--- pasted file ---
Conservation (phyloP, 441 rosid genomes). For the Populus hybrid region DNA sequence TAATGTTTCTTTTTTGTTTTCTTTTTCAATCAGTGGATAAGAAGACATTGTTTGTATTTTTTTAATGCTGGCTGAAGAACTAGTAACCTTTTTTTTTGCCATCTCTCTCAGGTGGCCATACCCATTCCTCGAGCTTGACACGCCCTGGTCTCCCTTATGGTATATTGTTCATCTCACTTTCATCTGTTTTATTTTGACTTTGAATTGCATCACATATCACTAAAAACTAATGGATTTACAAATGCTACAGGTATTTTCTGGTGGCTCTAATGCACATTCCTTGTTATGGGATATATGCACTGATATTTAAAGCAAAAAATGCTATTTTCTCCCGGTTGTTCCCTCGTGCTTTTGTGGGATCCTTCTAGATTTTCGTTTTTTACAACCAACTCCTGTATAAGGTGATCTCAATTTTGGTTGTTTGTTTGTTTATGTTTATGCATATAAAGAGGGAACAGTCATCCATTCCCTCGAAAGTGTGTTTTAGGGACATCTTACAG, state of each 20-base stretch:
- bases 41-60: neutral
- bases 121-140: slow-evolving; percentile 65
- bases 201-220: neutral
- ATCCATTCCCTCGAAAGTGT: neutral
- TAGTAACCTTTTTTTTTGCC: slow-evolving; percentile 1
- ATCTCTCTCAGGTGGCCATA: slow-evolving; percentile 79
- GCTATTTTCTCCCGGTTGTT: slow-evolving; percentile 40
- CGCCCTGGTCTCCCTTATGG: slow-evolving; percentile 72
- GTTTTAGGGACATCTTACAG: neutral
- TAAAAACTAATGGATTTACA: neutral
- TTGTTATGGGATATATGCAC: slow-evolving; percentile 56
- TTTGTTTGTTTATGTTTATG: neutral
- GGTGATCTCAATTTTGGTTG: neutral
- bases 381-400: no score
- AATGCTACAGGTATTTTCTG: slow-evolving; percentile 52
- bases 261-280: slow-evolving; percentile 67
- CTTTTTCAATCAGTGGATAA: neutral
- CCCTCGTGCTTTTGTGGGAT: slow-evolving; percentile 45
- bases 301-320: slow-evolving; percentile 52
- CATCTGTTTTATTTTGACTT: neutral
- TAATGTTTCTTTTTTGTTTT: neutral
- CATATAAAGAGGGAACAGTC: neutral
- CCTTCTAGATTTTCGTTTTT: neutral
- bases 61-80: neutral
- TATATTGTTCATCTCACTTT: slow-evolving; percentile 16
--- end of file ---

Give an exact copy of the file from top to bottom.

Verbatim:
Conservation (phyloP, 441 rosid genomes). For the Populus hybrid region DNA sequence TAATGTTTCTTTTTTGTTTTCTTTTTCAATCAGTGGATAAGAAGACATTGTTTGTATTTTTTTAATGCTGGCTGAAGAACTAGTAACCTTTTTTTTTGCCATCTCTCTCAGGTGGCCATACCCATTCCTCGAGCTTGACACGCCCTGGTCTCCCTTATGGTATATTGTTCATCTCACTTTCATCTGTTTTATTTTGACTTTGAATTGCATCACATATCACTAAAAACTAATGGATTTACAAATGCTACAGGTATTTTCTGGTGGCTCTAATGCACATTCCTTGTTATGGGATATATGCACTGATATTTAAAGCAAAAAATGCTATTTTCTCCCGGTTGTTCCCTCGTGCTTTTGTGGGATCCTTCTAGATTTTCGTTTTTTACAACCAACTCCTGTATAAGGTGATCTCAATTTTGGTTGTTTGTTTGTTTATGTTTATGCATATAAAGAGGGAACAGTCATCCATTCCCTCGAAAGTGTGTTTTAGGGACATCTTACAG, state of each 20-base stretch:
- bases 41-60: neutral
- bases 121-140: slow-evolving; percentile 65
- bases 201-220: neutral
- ATCCATTCCCTCGAAAGTGT: neutral
- TAGTAACCTTTTTTTTTGCC: slow-evolving; percentile 1
- ATCTCTCTCAGGTGGCCATA: slow-evolving; percentile 79
- GCTATTTTCTCCCGGTTGTT: slow-evolving; percentile 40
- CGCCCTGGTCTCCCTTATGG: slow-evolving; percentile 72
- GTTTTAGGGACATCTTACAG: neutral
- TAAAAACTAATGGATTTACA: neutral
- TTGTTATGGGATATATGCAC: slow-evolving; percentile 56
- TTTGTTTGTTTATGTTTATG: neutral
- GGTGATCTCAATTTTGGTTG: neutral
- bases 381-400: no score
- AATGCTACAGGTATTTTCTG: slow-evolving; percentile 52
- bases 261-280: slow-evolving; percentile 67
- CTTTTTCAATCAGTGGATAA: neutral
- CCCTCGTGCTTTTGTGGGAT: slow-evolving; percentile 45
- bases 301-320: slow-evolving; percentile 52
- CATCTGTTTTATTTTGACTT: neutral
- TAATGTTTCTTTTTTGTTTT: neutral
- CATATAAAGAGGGAACAGTC: neutral
- CCTTCTAGATTTTCGTTTTT: neutral
- bases 61-80: neutral
- TATATTGTTCATCTCACTTT: slow-evolving; percentile 16